Joking and pretending with toddlers help them develop life skills such as "learning to think outside of the box," British researchers found.
Dr. Elena Hoicka of the University of Stirling and colleagues examined how the two very similar concepts of joking and pretending -- both involve intentionally doing or saying the wrong thing -- develop in children ages 15-24 months.
"Joking is about doing something wrong just for the sake of it. In contrast, pretending is about doing something wrong which is imagined to be right," Hoicka said in a statement. "For example, parents might use a sponge like a duck while pretending but use a cat as a duck when joking."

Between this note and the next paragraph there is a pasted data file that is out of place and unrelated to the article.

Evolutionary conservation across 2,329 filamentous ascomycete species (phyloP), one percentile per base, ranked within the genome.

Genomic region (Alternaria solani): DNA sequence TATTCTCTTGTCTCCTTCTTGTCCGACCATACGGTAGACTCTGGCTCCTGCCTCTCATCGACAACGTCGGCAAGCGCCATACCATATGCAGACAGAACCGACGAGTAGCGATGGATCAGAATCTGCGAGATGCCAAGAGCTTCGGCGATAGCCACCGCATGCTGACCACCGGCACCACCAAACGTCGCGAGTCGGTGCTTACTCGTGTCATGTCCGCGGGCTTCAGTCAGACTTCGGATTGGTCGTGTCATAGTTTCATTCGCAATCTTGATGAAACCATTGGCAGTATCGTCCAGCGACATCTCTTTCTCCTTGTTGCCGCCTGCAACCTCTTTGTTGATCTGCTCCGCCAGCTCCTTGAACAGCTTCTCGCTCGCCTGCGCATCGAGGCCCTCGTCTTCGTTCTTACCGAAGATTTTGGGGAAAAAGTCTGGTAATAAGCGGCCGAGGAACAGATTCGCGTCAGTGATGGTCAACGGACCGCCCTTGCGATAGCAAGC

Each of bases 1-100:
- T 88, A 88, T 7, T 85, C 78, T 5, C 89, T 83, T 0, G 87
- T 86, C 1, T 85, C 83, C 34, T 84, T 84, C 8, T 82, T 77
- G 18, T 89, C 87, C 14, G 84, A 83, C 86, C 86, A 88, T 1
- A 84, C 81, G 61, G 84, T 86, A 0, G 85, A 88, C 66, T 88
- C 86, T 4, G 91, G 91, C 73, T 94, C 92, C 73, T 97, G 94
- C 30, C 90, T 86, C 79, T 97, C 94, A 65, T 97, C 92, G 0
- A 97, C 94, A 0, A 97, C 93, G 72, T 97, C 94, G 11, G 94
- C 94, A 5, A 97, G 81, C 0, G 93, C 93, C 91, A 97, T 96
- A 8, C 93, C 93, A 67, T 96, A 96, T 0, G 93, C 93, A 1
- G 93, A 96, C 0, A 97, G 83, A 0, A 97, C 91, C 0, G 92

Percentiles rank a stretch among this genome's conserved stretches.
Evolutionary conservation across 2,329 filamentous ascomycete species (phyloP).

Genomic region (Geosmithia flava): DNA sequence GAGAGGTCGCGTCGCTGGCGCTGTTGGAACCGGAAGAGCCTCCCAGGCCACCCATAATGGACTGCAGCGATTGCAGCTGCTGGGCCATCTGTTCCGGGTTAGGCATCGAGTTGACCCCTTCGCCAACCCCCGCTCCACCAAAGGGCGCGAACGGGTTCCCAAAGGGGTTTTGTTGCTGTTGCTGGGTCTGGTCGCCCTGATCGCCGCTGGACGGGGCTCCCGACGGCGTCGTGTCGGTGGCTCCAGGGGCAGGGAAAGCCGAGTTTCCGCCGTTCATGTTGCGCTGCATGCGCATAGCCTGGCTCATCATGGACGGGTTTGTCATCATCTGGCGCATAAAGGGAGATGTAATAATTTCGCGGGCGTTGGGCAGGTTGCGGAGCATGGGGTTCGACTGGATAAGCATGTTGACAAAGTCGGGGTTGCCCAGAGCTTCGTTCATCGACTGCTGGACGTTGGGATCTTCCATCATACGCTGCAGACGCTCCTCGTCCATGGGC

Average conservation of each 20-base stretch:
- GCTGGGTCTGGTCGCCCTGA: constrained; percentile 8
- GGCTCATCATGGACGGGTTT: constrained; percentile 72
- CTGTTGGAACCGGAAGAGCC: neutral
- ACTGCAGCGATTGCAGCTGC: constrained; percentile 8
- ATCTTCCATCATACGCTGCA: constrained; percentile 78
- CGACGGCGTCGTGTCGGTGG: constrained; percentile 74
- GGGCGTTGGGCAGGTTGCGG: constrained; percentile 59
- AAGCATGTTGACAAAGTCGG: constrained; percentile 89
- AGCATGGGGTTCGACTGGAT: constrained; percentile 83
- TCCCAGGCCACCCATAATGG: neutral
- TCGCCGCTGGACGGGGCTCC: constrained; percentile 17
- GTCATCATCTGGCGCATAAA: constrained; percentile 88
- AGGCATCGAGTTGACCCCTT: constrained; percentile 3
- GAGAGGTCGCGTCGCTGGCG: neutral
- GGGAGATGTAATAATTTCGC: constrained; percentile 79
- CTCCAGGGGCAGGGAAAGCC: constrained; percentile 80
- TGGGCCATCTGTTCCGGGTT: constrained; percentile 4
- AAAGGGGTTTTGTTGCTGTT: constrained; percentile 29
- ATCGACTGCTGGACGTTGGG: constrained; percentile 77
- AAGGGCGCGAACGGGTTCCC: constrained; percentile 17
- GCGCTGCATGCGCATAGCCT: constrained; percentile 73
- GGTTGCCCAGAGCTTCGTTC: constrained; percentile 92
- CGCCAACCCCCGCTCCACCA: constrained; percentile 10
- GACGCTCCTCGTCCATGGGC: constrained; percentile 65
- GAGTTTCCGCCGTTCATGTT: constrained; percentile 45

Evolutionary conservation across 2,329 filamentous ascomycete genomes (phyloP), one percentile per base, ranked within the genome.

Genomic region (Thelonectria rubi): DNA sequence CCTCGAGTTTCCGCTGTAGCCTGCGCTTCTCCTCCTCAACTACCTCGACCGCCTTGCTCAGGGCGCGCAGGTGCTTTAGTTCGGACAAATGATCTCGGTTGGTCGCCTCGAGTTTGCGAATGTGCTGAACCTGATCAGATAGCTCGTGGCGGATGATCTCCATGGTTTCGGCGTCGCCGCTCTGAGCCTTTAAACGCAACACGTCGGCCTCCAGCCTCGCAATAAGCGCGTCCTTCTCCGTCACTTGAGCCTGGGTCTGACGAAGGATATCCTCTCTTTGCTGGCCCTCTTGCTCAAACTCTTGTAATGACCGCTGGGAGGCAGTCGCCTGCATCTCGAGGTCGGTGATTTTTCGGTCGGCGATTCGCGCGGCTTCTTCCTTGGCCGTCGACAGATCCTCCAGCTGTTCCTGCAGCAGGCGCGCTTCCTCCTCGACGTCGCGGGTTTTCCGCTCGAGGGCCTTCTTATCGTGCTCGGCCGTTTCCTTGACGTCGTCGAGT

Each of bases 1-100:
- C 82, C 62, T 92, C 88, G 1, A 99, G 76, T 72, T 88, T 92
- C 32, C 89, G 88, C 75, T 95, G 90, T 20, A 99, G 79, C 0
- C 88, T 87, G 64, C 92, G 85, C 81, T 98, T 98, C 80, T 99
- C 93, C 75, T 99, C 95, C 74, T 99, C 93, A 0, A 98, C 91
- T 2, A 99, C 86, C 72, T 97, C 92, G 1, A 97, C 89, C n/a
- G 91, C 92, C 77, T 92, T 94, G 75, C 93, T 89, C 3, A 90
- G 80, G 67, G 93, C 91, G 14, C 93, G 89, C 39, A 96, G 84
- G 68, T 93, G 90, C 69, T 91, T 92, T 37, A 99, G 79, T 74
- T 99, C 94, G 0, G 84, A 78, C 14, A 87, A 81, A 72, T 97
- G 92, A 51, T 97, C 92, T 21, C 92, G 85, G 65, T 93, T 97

The study found parents rely on a range of language styles, sound and non-verbal cues such as when they talk slowly and loudly and repeat their actions.
Conversely, parents tend to cue their children to jokes by showing their disbelief through language, and using a more excited tone of voice.
"We found that most parents employ these different cues quite naturally to help their toddlers understand and differentiate these concepts," Hoicka said in a statement.
"While not all parents feel confident in their natural abilities, the research does show that making the effort to interact in this way with toddlers is important," Hoicka said in a statement. "Knowing how to joke is great for making friends, dealing with stress, thinking creatively and learning to think outside the box."